FORT MEADE, Md. (CN) – A military judge demanded that prosecutors itemize what information they are sharing with, or declining to disclose to, lawyers for Pfc. Bradley Manning, WikiLeaks’ alleged source for the biggest leak in U.S. history.
The anti-secrecy website divided the trove into “Cablegate,” for diplomatic cables; “War Logs,” for incident reports of the Iraq and Afghanistan wars; and “Collateral Murder,” for footage of the July 12, 2007 Baghdad airstrike that killed 11 people, including two Reuters journalists.
Although far-reaching impact of the alleged leaks spark global interest in Manning’s case, only a handful of reporters observed the significant developments that took place on at what was expected to be a small discovery hearing on Monday morning.
Manning’s lawyers long have complained that prosecutors have been “hiding the ball” to deprive the 24-year-old soldier from information showing that the leaks exposed corruption without harming national security.
Those arguments appeared to have swayed the military judge, Col. Denise Lind, who granted the defense extensive discovery and her oversight to make sure prosecutors were performing “due diligence.”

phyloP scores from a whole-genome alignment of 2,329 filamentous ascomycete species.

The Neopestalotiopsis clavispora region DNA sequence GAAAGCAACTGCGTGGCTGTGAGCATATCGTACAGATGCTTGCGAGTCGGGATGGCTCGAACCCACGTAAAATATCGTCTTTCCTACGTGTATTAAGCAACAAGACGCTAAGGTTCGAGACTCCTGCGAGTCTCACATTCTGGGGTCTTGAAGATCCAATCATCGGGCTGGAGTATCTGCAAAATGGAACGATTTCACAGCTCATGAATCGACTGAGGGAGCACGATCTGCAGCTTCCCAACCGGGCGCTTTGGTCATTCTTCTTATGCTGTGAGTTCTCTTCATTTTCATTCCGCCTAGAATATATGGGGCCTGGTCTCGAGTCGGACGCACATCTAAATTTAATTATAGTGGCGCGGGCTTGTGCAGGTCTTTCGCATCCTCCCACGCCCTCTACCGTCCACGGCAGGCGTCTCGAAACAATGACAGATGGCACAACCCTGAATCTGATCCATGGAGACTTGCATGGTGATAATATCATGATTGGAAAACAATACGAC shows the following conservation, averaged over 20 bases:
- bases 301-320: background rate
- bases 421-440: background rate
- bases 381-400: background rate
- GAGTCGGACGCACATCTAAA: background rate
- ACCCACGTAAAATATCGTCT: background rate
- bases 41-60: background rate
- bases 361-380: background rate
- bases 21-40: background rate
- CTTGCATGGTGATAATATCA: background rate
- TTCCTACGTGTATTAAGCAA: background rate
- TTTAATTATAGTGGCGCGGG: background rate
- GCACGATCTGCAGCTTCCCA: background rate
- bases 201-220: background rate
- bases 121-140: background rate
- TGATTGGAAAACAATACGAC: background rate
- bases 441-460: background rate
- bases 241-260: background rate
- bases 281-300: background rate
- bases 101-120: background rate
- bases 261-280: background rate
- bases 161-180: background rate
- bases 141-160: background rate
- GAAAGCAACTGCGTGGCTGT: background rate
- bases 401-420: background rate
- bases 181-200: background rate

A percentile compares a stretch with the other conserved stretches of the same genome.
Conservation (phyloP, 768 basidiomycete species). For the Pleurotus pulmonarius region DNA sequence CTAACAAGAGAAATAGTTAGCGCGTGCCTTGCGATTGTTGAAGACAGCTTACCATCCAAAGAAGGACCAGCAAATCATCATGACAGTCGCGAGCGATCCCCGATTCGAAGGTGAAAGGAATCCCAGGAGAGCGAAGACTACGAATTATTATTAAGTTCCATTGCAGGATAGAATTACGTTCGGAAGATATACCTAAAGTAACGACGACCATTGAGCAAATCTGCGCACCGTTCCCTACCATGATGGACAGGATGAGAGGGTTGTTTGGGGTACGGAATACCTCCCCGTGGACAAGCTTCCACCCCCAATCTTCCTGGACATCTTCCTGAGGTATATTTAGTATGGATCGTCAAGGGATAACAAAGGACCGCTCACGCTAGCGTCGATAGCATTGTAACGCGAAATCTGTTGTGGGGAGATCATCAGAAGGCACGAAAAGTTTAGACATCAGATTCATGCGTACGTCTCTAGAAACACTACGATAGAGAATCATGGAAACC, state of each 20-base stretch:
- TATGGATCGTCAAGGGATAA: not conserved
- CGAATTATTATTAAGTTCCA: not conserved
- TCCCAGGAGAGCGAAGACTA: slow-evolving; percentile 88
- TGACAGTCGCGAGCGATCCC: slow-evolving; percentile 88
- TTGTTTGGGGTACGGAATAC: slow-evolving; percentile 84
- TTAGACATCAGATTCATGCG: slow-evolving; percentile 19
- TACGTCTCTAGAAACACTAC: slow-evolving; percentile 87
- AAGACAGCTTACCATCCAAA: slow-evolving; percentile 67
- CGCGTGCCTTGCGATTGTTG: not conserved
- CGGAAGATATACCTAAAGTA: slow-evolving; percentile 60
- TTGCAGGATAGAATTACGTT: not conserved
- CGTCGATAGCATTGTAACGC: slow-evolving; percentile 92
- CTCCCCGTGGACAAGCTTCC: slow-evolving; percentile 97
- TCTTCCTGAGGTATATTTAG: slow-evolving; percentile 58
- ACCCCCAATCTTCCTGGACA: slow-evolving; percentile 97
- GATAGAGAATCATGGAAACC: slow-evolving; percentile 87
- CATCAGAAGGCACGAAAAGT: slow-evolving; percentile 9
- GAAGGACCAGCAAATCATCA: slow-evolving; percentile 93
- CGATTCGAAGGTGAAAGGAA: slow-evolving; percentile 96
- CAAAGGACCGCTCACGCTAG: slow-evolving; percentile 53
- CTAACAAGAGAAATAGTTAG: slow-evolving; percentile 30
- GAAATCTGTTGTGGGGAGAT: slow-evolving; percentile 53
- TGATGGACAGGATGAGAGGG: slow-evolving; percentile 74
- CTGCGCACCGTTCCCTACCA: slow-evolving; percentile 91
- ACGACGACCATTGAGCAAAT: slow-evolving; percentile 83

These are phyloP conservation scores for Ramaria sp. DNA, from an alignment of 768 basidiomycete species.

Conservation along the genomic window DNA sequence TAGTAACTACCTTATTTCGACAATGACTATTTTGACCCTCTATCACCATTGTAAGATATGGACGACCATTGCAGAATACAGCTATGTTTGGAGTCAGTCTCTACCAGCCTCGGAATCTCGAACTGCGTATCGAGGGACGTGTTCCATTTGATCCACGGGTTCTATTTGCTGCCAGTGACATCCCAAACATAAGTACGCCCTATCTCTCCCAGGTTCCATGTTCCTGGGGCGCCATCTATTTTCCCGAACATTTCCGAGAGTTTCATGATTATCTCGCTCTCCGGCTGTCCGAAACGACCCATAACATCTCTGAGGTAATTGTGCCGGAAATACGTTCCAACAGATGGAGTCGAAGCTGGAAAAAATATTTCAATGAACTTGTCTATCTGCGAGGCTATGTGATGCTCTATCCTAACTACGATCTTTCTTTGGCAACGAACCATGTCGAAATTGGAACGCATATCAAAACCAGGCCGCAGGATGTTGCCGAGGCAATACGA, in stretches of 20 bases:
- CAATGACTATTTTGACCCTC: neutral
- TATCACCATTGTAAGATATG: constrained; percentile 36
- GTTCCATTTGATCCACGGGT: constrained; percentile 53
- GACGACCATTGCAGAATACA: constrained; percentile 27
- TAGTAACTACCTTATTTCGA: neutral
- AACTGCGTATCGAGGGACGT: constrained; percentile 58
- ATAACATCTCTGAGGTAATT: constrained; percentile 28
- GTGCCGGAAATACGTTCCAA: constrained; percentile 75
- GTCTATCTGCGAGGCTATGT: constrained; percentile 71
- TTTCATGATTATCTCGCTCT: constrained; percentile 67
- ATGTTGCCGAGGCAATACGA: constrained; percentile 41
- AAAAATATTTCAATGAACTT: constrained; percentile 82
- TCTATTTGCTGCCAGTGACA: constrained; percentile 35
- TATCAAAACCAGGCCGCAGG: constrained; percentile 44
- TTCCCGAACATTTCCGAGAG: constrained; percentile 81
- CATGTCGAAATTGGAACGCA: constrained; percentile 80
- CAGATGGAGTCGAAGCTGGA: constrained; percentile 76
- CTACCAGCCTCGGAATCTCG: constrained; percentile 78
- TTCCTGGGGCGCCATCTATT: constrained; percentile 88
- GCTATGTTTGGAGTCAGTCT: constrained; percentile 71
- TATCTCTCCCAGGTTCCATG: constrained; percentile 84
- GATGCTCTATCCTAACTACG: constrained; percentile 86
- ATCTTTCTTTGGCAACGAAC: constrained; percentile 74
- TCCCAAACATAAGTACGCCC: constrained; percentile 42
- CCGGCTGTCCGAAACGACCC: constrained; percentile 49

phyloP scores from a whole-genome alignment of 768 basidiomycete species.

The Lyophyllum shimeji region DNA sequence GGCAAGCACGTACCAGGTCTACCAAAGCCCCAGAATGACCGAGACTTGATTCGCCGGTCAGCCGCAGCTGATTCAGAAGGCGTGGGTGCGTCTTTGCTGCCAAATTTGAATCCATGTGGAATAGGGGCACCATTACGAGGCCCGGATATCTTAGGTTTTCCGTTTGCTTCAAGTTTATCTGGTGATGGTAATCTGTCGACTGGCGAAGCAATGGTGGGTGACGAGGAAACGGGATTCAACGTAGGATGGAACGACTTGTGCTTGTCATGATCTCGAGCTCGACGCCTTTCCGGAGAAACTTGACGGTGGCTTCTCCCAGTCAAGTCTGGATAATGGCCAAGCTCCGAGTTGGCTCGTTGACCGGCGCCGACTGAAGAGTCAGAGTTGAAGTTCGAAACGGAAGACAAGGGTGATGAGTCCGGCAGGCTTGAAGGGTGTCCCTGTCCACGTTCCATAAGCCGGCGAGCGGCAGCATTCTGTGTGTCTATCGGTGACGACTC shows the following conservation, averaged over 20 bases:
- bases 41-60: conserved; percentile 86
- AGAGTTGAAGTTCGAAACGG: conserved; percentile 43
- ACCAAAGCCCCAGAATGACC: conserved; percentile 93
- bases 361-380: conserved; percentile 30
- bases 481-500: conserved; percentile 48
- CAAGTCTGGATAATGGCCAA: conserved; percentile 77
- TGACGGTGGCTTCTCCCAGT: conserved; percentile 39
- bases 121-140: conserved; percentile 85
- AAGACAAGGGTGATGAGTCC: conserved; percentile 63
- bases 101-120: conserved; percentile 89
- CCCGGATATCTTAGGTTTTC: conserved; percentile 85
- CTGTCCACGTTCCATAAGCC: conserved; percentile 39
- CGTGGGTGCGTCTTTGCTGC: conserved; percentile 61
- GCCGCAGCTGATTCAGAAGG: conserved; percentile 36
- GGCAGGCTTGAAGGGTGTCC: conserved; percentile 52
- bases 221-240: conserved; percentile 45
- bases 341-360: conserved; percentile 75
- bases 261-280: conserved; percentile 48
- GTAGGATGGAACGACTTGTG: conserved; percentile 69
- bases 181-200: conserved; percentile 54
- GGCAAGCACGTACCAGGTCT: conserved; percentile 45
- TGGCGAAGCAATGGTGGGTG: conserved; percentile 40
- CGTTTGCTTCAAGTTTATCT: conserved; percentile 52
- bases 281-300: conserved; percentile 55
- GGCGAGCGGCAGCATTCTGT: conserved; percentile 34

“This is a complex case involving multiple government agencies,” the judge noted before making the ruling.
Lind said that the prosecutors must clarify when they became aware of the information they turned over to the defense, when they shared the files, what the files were and how vigorously they questioned their contacts at more than 60 agencies that assessed the impacts of the Wikileaks disclosures.
She added that the government must turn over so-called “damage assessments” by the Department of State, Office of the National Counterintelligence Executive (ONCIX), Federal Bureau of Investigation and Central Intelligence Agency-Wikileaks Task Force.
The court will review the FBI documents before turning them over to the defense, and the CIA documents will remain redacted for classified information.
Manning’s lawyers will not have access to the assessments of the House Committee on Oversight & Government Reform, she added.
Manning’s attorney, David Coombs, asked Lind to pause trial until prosecutors finished performing their “due diligence” obligations. Lind stopped short of that measure, but she allowed the defense to make such a motion again when it raises speedy trial objections at a future discovery hearing.
A press liaison for the Bradley Manning Support Network hailed the ruling.
“It’s definitely heartening to see that David Coombs’ arguments are resonating with the judge,” said Zack Pesavento. “The prosecution appears to have been deliberately misunderstanding its requirements to the defense.”